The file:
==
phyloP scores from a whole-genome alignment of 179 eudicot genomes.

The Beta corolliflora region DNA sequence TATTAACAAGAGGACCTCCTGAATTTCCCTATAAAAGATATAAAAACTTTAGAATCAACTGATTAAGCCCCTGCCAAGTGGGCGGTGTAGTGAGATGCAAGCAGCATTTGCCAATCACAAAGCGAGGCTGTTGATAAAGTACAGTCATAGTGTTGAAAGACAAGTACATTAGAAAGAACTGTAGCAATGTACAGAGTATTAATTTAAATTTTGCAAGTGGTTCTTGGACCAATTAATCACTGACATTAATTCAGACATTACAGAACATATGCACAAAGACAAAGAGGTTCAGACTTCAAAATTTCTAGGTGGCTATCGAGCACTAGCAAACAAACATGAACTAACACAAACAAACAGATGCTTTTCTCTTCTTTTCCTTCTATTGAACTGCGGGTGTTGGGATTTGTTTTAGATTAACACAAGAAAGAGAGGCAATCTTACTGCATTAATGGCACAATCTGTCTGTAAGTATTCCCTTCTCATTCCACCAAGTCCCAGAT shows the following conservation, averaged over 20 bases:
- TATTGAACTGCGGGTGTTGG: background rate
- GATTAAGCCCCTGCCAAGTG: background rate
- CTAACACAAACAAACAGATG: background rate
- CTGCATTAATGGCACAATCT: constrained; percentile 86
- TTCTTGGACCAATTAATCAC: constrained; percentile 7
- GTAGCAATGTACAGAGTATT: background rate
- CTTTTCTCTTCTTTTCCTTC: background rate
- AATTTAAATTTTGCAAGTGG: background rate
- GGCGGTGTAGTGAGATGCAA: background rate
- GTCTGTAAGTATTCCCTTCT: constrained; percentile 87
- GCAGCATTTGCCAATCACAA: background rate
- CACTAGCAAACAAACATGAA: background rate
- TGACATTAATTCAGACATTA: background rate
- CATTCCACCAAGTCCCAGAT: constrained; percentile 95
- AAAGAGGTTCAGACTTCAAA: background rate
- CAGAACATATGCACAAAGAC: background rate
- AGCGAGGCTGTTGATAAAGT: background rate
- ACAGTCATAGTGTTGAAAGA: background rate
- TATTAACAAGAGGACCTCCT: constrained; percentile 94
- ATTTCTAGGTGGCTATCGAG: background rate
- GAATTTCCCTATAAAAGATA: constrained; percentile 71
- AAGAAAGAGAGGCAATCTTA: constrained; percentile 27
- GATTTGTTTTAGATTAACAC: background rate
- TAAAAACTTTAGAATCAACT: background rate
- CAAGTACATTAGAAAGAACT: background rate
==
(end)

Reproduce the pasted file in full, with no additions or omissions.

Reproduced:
phyloP scores from a whole-genome alignment of 179 eudicot genomes.

The Beta corolliflora region DNA sequence TATTAACAAGAGGACCTCCTGAATTTCCCTATAAAAGATATAAAAACTTTAGAATCAACTGATTAAGCCCCTGCCAAGTGGGCGGTGTAGTGAGATGCAAGCAGCATTTGCCAATCACAAAGCGAGGCTGTTGATAAAGTACAGTCATAGTGTTGAAAGACAAGTACATTAGAAAGAACTGTAGCAATGTACAGAGTATTAATTTAAATTTTGCAAGTGGTTCTTGGACCAATTAATCACTGACATTAATTCAGACATTACAGAACATATGCACAAAGACAAAGAGGTTCAGACTTCAAAATTTCTAGGTGGCTATCGAGCACTAGCAAACAAACATGAACTAACACAAACAAACAGATGCTTTTCTCTTCTTTTCCTTCTATTGAACTGCGGGTGTTGGGATTTGTTTTAGATTAACACAAGAAAGAGAGGCAATCTTACTGCATTAATGGCACAATCTGTCTGTAAGTATTCCCTTCTCATTCCACCAAGTCCCAGAT shows the following conservation, averaged over 20 bases:
- TATTGAACTGCGGGTGTTGG: background rate
- GATTAAGCCCCTGCCAAGTG: background rate
- CTAACACAAACAAACAGATG: background rate
- CTGCATTAATGGCACAATCT: constrained; percentile 86
- TTCTTGGACCAATTAATCAC: constrained; percentile 7
- GTAGCAATGTACAGAGTATT: background rate
- CTTTTCTCTTCTTTTCCTTC: background rate
- AATTTAAATTTTGCAAGTGG: background rate
- GGCGGTGTAGTGAGATGCAA: background rate
- GTCTGTAAGTATTCCCTTCT: constrained; percentile 87
- GCAGCATTTGCCAATCACAA: background rate
- CACTAGCAAACAAACATGAA: background rate
- TGACATTAATTCAGACATTA: background rate
- CATTCCACCAAGTCCCAGAT: constrained; percentile 95
- AAAGAGGTTCAGACTTCAAA: background rate
- CAGAACATATGCACAAAGAC: background rate
- AGCGAGGCTGTTGATAAAGT: background rate
- ACAGTCATAGTGTTGAAAGA: background rate
- TATTAACAAGAGGACCTCCT: constrained; percentile 94
- ATTTCTAGGTGGCTATCGAG: background rate
- GAATTTCCCTATAAAAGATA: constrained; percentile 71
- AAGAAAGAGAGGCAATCTTA: constrained; percentile 27
- GATTTGTTTTAGATTAACAC: background rate
- TAAAAACTTTAGAATCAACT: background rate
- CAAGTACATTAGAAAGAACT: background rate